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Aer Lingus’ woes disrupting travel from U.S. airports

February 17, 2011

By Staff Reporter

The result of the absence of the plane has been disruption to scheduled services, particularly out of Boston and on the Shannon route out of Kennedy in New York.
It could be next week before services across the Atlantic get back to normal, an Aer Lingus spokesman said Tuesday.
Meanwhile, Aer Lingus has indicated that the carrier’s mothballed service out of Baltimore-Washington, D.C., airport is not likely to be revived over the coming summer.
Aer Lingus currently operates seven A330s out of four U.S. airports: Kennedy, Boston’s Logan, Chicago’s O’Hare and Los Angeles. All are needed to keep the trans-Atlantic schedule fully operational. The carrier does not have a spare aircraft in the event of one plane being taken out of service.
Over the last couple of weeks, the absence of one Airbus has resulted in some Aer Lingus passengers out of Boston and New York being flown across the Atlantic on leased aircraft. The leased planes, which amount to a significant expense at every turn for the Irish carrier, have come from American Trans Air, North American Airlines and Air Comet Plus. In addition, Aer Lingus passengers have also been flown on other scheduled carriers, including American Airlines, British Airlines, Virgin Atlantic, Air France and Lufthansa.
The fallout from the disruption to normal services has been delays and diversions affecting hundreds of passengers. Many have been flown to Ireland via British and continental European cities.
The stricken Airbus was taken off the line for routine maintenance but an additional problem, described as a “fuel-related issue,” was discovered by maintenance staff. The result has been the extended grounding of the aircraft.
Brian Murphy, Aer Lingus vice president for sales and marketing in North America, said that the airline regretted the inconvenience and delays experienced by some passengers.
“This is not the branding that customers expect,” Murphy said with regard to the leased aircraft and use of other airlines.
Murphy said he believed that Aer Lingus customers would respect the fact that the airline was placing safety issues above all others.
The airline, he said, had to take into account total passenger loads out of different airports when it came to leasing substitute aircraft. The intention was to confine disruption to a minimum number of passengers, he said.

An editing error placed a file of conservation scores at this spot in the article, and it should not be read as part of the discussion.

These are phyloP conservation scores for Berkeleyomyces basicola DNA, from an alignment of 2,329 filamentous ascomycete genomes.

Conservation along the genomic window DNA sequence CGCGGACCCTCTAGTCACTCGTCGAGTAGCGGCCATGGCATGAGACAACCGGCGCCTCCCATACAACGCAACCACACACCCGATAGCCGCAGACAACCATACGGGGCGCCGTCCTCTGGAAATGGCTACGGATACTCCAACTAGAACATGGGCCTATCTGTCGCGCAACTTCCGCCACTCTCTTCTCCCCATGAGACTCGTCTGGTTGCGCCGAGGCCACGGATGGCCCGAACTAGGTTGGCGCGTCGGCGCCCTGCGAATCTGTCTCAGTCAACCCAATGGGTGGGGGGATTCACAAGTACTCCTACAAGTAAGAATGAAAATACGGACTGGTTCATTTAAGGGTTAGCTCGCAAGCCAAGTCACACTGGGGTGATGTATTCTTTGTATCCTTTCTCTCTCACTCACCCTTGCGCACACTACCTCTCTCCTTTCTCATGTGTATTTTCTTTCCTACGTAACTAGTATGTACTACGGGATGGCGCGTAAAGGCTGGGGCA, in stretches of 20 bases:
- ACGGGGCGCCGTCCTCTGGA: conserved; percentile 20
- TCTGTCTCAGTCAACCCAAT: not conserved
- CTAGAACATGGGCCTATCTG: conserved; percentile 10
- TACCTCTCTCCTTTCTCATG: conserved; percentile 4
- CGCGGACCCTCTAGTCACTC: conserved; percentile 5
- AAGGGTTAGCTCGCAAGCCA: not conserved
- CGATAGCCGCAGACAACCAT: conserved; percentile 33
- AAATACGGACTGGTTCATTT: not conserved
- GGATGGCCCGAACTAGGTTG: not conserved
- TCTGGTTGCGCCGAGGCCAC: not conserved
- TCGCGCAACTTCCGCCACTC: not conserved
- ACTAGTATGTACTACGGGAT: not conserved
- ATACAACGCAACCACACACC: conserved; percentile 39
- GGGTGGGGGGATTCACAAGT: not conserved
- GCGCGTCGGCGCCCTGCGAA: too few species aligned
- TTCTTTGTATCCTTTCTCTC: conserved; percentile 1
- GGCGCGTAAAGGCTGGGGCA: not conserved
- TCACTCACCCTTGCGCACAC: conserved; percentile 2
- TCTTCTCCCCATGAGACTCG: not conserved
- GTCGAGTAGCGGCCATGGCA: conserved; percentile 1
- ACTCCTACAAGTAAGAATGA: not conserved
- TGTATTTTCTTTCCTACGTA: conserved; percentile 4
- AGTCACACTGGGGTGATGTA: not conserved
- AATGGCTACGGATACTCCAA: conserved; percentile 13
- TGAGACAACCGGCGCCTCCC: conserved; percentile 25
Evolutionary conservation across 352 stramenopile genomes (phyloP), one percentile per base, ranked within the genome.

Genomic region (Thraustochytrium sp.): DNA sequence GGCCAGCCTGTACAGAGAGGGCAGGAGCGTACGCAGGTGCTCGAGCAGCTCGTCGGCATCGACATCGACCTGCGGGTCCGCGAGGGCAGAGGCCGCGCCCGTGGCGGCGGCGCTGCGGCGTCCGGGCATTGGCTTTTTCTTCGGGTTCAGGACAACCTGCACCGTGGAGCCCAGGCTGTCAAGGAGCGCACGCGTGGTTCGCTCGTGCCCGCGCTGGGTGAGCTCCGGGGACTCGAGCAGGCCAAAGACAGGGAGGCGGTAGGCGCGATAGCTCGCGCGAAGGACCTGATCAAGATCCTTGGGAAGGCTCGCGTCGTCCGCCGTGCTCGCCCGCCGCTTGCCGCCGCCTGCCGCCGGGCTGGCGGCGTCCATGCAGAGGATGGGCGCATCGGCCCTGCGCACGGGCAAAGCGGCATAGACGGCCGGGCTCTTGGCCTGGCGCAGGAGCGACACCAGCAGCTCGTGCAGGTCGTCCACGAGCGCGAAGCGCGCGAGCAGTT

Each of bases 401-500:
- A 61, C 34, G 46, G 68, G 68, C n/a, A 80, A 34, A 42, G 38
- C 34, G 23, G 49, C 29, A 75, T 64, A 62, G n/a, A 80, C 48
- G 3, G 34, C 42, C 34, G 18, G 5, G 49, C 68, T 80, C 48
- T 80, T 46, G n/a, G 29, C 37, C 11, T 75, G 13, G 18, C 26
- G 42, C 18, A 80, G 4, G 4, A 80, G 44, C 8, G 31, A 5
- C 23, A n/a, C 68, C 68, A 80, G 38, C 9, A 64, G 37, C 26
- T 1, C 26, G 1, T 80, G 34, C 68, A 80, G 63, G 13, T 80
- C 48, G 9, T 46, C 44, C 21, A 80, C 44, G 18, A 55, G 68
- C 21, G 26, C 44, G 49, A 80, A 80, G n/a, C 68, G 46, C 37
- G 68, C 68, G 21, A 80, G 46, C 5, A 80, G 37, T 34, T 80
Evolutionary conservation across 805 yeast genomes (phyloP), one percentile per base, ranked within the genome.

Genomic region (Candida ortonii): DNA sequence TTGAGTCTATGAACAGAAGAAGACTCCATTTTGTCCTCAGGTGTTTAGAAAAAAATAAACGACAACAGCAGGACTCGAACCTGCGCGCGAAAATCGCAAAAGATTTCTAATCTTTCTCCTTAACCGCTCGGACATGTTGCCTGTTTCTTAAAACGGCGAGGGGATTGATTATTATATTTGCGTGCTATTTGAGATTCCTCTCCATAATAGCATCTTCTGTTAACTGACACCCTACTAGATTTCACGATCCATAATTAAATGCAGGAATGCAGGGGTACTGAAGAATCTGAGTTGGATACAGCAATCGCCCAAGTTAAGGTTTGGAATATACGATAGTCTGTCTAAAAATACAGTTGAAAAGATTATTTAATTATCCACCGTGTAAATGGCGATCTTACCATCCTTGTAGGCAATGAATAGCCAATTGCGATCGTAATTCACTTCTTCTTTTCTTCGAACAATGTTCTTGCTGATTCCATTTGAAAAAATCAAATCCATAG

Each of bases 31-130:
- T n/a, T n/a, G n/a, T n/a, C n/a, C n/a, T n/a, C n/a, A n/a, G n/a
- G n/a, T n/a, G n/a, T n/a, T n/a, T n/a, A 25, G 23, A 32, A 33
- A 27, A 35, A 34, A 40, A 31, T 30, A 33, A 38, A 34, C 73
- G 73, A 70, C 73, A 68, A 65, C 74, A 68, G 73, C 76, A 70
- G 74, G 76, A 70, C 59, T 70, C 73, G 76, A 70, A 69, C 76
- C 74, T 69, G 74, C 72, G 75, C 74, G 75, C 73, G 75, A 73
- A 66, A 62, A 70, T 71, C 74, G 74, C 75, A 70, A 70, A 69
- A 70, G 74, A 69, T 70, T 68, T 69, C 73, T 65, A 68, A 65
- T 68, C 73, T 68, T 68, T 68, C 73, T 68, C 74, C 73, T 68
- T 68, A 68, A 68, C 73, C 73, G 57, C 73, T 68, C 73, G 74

The latest disruption to normal service on the Atlantic comes only a few months after a similar situation in which an airbus was pulled from the line for extended service.
The plane was damaged after a freak wind caused a collision between two Aer Lingus A330s at Dublin Airport on the New Year’s weekend. The gust pushed the nose of one Airbus into the wing of another.
Damage sustained by both aircraft resulted in cancellations out of both Dublin and Shannon airports and the loss of return-flight services out of New York, Boston and Chicago.
One of the damaged A330s made a quick return to service, the other did not. As has been the case again in recent weeks, Aer Lingus spent most of January leasing substitute planes and rerouting passengers with other airlines.

Pressure to update fleet
The A330 Airbus has been in service with Aer Lingus for just over a decade, having replaced the carrier’s Boeing 747 jumbo jets.
With pressures growing to privatize Aer Lingus, much has been said in recent months of the need to modernize the carrier’s fleet and expand it with a view to serving more U.S. cities under an expected new bilateral air treaty between Ireland and the U.S.
According to Murphy, there is no question over the viability of the current Airbus fleet.
Pressure to update the fleet, he said, was more to do with services that had become standard on board aircraft in more recent years such as reclining seats in premier class.
That pressure is certain to continue, but a quick decision on privatizing Aer Lingus appeared remote this week.
Irish government decisions on key aviation policy issues were being “further delayed,” the Irish Independent reported.
Three main issues are up in the air: the status of Aer Lingus, the future role of Shannon airport in the context of an “open skies” bilateral, and a proposed second passenger terminal at Dublin airport.
With regard to both the new terminal and the privatization of the state-owned Aer Lingus, it is known that some Irish government ministers from the ranks of Fianna F_il are wary of passing one or both into private hands.
Ministers in the Progressive Democrats, the minority partner in the coalition government, are more firmly in favor of privatizing both the new Dublin terminal and Aer Lingus.
Meanwhile, Murphy confirmed that a resumed service to Ireland out of Baltimore-Washington, D.C., airport was “unlikely,” though Aer Lingus was not ruling out future services from other airports in the mid-Atlantic region.
There has been speculation that Aer Lingus would interested in serving Philadelphia in the context of a new bilateral treaty, while Washington Dulles is also a possibility.

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